Mapping Qijiaping: New Work on the Type-Site of the Qijia Culture (2300–1500 B.C.) in Gansu Province, China

Andrew Womack, Yitzchak Jaffe, Jing Zhou, Ling yu Hung, Hui Wang, Shuicheng Li, Pochan Chen, Rowan Flad

Research output: Contribution to journalArticlepeer-review


Recent work at the Qijia Culture type-site of Qijiaping in the Tao River valley of Gansu Province, China, has shed light on the complex nature of this early Bronze Age site. Situated at the intersection between the mixed pastoralists of eastern central Asia and the agriculturalists of China’s northern Central Plain, Qijia peoples absorbed, evolved, and transmitted products and technologies that shaped cultural developments in both directions. The Tao River Archaeological Project (TRAP) used a combination of surface survey, geophysics, digital mapping, and targeted excavation to expand our understanding of the multicomponent nature of Qijiaping. This included identifying potential habitation, mortuary, and production locales; examining site-wide ceramic use; mapping anomalies through geophysics; and further exploring these through targeted excavations. The results have expanded our knowledge of the site structure of Qijiaping and its place in the wider Qijia interaction sphere, while also confirming the usefulness of this methodology.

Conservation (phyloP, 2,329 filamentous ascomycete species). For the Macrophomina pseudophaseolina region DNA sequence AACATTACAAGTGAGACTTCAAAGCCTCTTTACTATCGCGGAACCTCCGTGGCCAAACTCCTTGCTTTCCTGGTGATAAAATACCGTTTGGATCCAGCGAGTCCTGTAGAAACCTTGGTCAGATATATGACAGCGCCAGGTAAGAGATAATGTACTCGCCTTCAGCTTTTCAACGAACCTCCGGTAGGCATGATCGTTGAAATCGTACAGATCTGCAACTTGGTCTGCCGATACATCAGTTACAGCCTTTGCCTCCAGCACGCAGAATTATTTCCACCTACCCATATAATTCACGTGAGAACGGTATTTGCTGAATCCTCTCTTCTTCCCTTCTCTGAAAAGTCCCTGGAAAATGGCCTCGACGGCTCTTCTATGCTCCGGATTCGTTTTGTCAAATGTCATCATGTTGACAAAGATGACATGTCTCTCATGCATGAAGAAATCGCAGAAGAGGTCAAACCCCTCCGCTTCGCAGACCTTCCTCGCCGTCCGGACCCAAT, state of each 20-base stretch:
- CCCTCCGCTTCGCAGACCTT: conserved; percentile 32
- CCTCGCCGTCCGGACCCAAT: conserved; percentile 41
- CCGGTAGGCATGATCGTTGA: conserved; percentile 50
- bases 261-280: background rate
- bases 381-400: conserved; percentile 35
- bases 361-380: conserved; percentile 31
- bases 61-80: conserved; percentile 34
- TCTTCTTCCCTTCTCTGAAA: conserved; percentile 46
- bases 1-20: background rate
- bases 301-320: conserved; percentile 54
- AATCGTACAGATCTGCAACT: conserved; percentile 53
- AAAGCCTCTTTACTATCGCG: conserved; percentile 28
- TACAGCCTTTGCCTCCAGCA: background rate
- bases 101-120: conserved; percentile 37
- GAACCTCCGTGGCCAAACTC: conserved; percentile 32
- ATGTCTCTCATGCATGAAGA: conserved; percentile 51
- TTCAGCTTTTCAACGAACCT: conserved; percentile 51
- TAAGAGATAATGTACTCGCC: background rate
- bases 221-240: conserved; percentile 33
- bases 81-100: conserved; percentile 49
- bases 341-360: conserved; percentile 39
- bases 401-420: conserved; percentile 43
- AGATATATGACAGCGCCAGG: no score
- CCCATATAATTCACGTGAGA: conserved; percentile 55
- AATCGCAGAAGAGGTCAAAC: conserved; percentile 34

Original languageEnglish
Pages (from-to)488-502
Number of pages15
JournalJournal of Field Archaeology
Issue number6
StatePublished - 2 Nov 2017
Externally publishedYes

Bibliographical note

Funding Information:
We are very grateful to the following individuals for their contributions to the project: Liu Bingbing and the staff of the Gansu Provincial Institute of Archaeology, Li Xinwei, Guo Zhiwei, Zhang Hai, Wu Xiaohong, Jin Guiyun, Tang Shiqian, Zhao Zhigang, Timothy Horsley, Kate Brun-son. We are also grateful to the many graduate students who have joined us in the field or otherwise contributed to this work: Jada Ko, Christopher Kim, Lele Ren, Eric Carlucci, Rita Dal Martello, Chris Foster, Zhang Handong, Wan Xiang, Ai Wanqiao, Li Yongde, Yu Pu, and Chen Pin. We would also like to thank the following institutions for their generous support of our fieldwork: The Asia Center at Harvard University, The DigitalGlobe Foundation, and the American School of Prehistoric Research. Finally thank you to the people of Qijiaping for their support of our work in their fields and constant generosity year after year.

Funding Information:
This work was supported by National Science Foundation [grant number 1541275].

Publisher Copyright:
© 2017, © Trustees of Boston University 2017.


  • Early Bronze Age
  • GIS
  • Qijia culture
  • magnetometry
  • northwest China
  • surface survey

ASJC Scopus subject areas

  • Archaeology
  • Archaeology


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